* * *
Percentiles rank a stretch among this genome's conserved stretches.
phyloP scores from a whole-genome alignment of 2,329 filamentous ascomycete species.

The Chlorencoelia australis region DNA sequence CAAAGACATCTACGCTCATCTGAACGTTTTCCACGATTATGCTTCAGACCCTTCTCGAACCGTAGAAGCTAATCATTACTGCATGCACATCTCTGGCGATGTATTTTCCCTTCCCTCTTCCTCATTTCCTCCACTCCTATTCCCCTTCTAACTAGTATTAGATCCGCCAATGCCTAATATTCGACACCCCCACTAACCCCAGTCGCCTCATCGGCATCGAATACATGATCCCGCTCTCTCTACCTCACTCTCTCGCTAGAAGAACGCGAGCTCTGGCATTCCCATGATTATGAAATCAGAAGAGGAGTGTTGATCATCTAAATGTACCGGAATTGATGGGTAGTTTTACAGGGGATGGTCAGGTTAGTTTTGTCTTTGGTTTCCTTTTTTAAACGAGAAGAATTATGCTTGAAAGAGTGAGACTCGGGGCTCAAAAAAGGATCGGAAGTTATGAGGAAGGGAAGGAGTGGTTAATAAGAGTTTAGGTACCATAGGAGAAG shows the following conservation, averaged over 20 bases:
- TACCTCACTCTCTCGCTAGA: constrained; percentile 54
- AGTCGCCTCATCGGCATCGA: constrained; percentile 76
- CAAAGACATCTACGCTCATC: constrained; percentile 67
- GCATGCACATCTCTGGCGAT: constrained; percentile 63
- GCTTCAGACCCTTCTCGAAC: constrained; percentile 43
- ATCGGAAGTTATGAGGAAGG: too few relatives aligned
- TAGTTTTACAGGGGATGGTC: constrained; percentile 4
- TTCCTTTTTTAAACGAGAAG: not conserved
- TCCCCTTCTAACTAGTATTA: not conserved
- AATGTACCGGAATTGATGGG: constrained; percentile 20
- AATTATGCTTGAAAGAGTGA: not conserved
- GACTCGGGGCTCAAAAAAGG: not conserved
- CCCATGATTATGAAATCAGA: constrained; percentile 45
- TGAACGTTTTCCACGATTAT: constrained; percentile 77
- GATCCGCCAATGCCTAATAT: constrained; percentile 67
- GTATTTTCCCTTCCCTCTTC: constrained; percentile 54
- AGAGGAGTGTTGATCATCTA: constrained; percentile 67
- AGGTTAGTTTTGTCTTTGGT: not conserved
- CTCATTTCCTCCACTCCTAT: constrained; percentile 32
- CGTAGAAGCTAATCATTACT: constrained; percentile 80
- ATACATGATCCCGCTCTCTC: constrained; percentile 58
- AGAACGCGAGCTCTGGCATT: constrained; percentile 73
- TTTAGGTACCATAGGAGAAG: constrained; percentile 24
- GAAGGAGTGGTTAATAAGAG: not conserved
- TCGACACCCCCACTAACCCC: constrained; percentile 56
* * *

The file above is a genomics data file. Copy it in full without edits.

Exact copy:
Percentiles rank a stretch among this genome's conserved stretches.
phyloP scores from a whole-genome alignment of 2,329 filamentous ascomycete species.

The Chlorencoelia australis region DNA sequence CAAAGACATCTACGCTCATCTGAACGTTTTCCACGATTATGCTTCAGACCCTTCTCGAACCGTAGAAGCTAATCATTACTGCATGCACATCTCTGGCGATGTATTTTCCCTTCCCTCTTCCTCATTTCCTCCACTCCTATTCCCCTTCTAACTAGTATTAGATCCGCCAATGCCTAATATTCGACACCCCCACTAACCCCAGTCGCCTCATCGGCATCGAATACATGATCCCGCTCTCTCTACCTCACTCTCTCGCTAGAAGAACGCGAGCTCTGGCATTCCCATGATTATGAAATCAGAAGAGGAGTGTTGATCATCTAAATGTACCGGAATTGATGGGTAGTTTTACAGGGGATGGTCAGGTTAGTTTTGTCTTTGGTTTCCTTTTTTAAACGAGAAGAATTATGCTTGAAAGAGTGAGACTCGGGGCTCAAAAAAGGATCGGAAGTTATGAGGAAGGGAAGGAGTGGTTAATAAGAGTTTAGGTACCATAGGAGAAG shows the following conservation, averaged over 20 bases:
- TACCTCACTCTCTCGCTAGA: constrained; percentile 54
- AGTCGCCTCATCGGCATCGA: constrained; percentile 76
- CAAAGACATCTACGCTCATC: constrained; percentile 67
- GCATGCACATCTCTGGCGAT: constrained; percentile 63
- GCTTCAGACCCTTCTCGAAC: constrained; percentile 43
- ATCGGAAGTTATGAGGAAGG: too few relatives aligned
- TAGTTTTACAGGGGATGGTC: constrained; percentile 4
- TTCCTTTTTTAAACGAGAAG: not conserved
- TCCCCTTCTAACTAGTATTA: not conserved
- AATGTACCGGAATTGATGGG: constrained; percentile 20
- AATTATGCTTGAAAGAGTGA: not conserved
- GACTCGGGGCTCAAAAAAGG: not conserved
- CCCATGATTATGAAATCAGA: constrained; percentile 45
- TGAACGTTTTCCACGATTAT: constrained; percentile 77
- GATCCGCCAATGCCTAATAT: constrained; percentile 67
- GTATTTTCCCTTCCCTCTTC: constrained; percentile 54
- AGAGGAGTGTTGATCATCTA: constrained; percentile 67
- AGGTTAGTTTTGTCTTTGGT: not conserved
- CTCATTTCCTCCACTCCTAT: constrained; percentile 32
- CGTAGAAGCTAATCATTACT: constrained; percentile 80
- ATACATGATCCCGCTCTCTC: constrained; percentile 58
- AGAACGCGAGCTCTGGCATT: constrained; percentile 73
- TTTAGGTACCATAGGAGAAG: constrained; percentile 24
- GAAGGAGTGGTTAATAAGAG: not conserved
- TCGACACCCCCACTAACCCC: constrained; percentile 56